The black box is supposed to emit pings for 30 days after becoming immersed in water. While black boxes are designed to withstand depths of 20,000 feet and may work in even deeper water, the range of the pings is a mile, according to manuals from Honeywell International (HON) Inc., the maker of the equipment.
The ocean in the area is about 1 kilometer to 3 kilometers (1.9 miles) deep, AMSA said by e-mail.
Two locators and a third one attached to a faster-moving French nuclear submarine covered about 22,000 square kilometers in 31 days in their search for Air France flight 447, according to a 2009 report into the operation.
The beacon wasn’t located during that hunt and the crashed Airbus Group NV A330 was only found two years later in an underwater sonar search.
About two-thirds of Flight 370’s passengers were Chinese, spurring China to rush assets to help solve what has become the longest-running disappearance of an airliner in the modern era. The Chinese aircraft are Ilyushin Il-76 jets, a four-engine model that has seen service as a transport and military airborne command center.
Australian Deputy Prime Minister Warren Truss warned of the advance of an Indian Ocean storm toward seas in the search zone already known for high swells. “The forecasts ahead are not all that good,” Truss said in an Australian Broadcasting Corp. radio interview.
Severe Tropical Cyclone Gillian was moving south but wouldn’t have “any impact” on the area, Edward Boyles, a Perth-based forecaster with the Bureau of Meteorology said in an interview. “There will be moderate to fresh winds and lots of low clouds, which won’t be great conditions for the search.”
China’s aircraft were among the 10 flying off Australia’s west coast today in a zone covering 68,000 square kilometers (26,250 square miles), Truss said. Eight planes came up empty yesterday trying to locate a floating object spotted by a Chinese satellite.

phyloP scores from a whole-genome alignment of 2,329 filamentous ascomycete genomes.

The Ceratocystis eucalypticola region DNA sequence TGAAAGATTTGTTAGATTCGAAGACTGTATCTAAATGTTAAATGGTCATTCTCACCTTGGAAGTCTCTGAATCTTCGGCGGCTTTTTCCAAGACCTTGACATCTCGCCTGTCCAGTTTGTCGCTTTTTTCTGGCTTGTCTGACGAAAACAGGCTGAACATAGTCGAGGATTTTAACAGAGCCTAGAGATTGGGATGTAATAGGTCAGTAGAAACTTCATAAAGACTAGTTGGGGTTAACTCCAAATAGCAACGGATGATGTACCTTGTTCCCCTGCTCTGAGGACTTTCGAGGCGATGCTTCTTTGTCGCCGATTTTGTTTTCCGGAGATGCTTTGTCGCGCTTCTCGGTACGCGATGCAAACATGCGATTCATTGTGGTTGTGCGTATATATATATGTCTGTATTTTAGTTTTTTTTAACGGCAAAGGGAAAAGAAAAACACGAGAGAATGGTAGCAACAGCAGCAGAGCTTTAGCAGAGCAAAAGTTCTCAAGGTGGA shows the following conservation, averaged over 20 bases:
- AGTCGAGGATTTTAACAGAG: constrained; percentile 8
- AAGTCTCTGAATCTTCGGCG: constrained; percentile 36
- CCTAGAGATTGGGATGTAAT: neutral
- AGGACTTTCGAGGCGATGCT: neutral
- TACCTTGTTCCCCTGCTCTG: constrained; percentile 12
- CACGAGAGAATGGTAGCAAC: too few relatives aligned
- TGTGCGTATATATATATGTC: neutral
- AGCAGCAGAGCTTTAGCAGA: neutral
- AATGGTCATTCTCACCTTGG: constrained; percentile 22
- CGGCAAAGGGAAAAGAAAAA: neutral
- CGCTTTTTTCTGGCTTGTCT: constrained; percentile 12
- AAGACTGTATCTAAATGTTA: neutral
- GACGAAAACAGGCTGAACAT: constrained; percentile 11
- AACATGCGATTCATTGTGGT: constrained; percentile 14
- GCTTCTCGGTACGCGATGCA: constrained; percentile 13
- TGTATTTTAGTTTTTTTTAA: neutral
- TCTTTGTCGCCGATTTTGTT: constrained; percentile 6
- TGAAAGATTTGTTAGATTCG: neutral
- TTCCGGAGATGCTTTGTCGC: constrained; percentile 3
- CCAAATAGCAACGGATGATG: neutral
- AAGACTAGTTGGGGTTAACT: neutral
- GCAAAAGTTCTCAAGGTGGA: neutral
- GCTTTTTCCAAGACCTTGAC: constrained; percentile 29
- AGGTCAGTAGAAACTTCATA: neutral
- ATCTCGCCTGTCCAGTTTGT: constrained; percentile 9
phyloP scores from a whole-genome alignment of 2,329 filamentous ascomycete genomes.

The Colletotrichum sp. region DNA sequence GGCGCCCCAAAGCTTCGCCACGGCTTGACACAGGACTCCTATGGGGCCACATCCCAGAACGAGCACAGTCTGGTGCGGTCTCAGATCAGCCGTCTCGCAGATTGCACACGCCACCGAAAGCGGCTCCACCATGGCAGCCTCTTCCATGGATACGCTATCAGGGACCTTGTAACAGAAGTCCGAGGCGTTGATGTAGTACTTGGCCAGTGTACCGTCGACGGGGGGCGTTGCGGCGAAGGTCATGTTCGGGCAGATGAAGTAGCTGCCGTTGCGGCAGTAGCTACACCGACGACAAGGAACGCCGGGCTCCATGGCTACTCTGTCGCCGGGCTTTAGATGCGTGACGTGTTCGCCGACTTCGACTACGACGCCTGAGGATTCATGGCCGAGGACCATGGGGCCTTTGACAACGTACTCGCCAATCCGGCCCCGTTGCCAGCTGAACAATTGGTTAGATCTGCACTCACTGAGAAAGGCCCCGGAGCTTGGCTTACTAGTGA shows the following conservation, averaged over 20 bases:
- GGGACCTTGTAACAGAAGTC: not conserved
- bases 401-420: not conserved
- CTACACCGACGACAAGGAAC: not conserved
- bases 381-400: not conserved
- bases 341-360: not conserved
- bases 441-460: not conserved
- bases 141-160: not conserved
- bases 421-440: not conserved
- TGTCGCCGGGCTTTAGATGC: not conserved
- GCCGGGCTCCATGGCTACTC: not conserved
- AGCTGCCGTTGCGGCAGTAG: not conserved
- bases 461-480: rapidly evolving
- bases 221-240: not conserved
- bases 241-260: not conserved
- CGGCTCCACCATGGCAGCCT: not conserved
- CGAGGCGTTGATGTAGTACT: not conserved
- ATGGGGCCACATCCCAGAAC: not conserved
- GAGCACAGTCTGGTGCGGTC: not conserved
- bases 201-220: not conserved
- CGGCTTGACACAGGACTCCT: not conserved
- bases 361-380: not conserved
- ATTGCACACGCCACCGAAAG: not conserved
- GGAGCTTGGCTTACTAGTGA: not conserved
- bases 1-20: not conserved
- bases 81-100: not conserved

Three civilian planes — two Bombardier Inc. Global business jets and an Airbus Group NV (AIR) aircraft — participated today, with 20 volunteer civilian observers.
China’s satellite imagery depicted a floating object 22.5 meters (74 feet) long. The picture, taken March 18, is focused 90 degrees east and almost 45 degrees south, versus almost 91 degrees east and 44 degrees south for similar items on a March 16 satellite image, according to China’s State Administration of Science, Technology and Industry for National Defense. That put the object 120 kilometers southwest of the earlier satellite sighting, the administration said.
The dimensions appear similar to those of the larger of two objects seen previously, said to be 24 meters long. A Boeing 777-200 is 63 meters long, with a wingspan of 61 meters and a diameter of 6.2 meters.
The Royal Australian Navy’s Ocean Shield, equipped with a subsea remotely operated vehicle, and the HMS Echo, a specialist ship from Britain’s Royal Navy fitted with underwater listening gear and devices to survey the seabed, were on their way to the zone.
The U.S. was asked by Malaysia to provide similar search technology, the Defense Department said in a statement.
An analysis of satellite pings shows the Malaysian jet may have flown steadily across the ocean after diverting from its scheduled route. That assessment gave the clearest idea yet on how investigators pinpointed a search zone.
Malaysia’s Razak has said that the jet emitted pulse-like signals to a satellite about seven hours after last making voice contact, shifting the focus of the search to two arcs — one extending north to Kazakhstan and the other into the southern Indian Ocean.
Through March 21, the U.S. spent $2.5 million on the search, according to Army Colonel Steve Warren, a Defense Department spokesman. The Pentagon has set aside $4 million, which includes the expense for sending two destroyers, helicopters and patrol aircraft, Warren told reporters in Washington.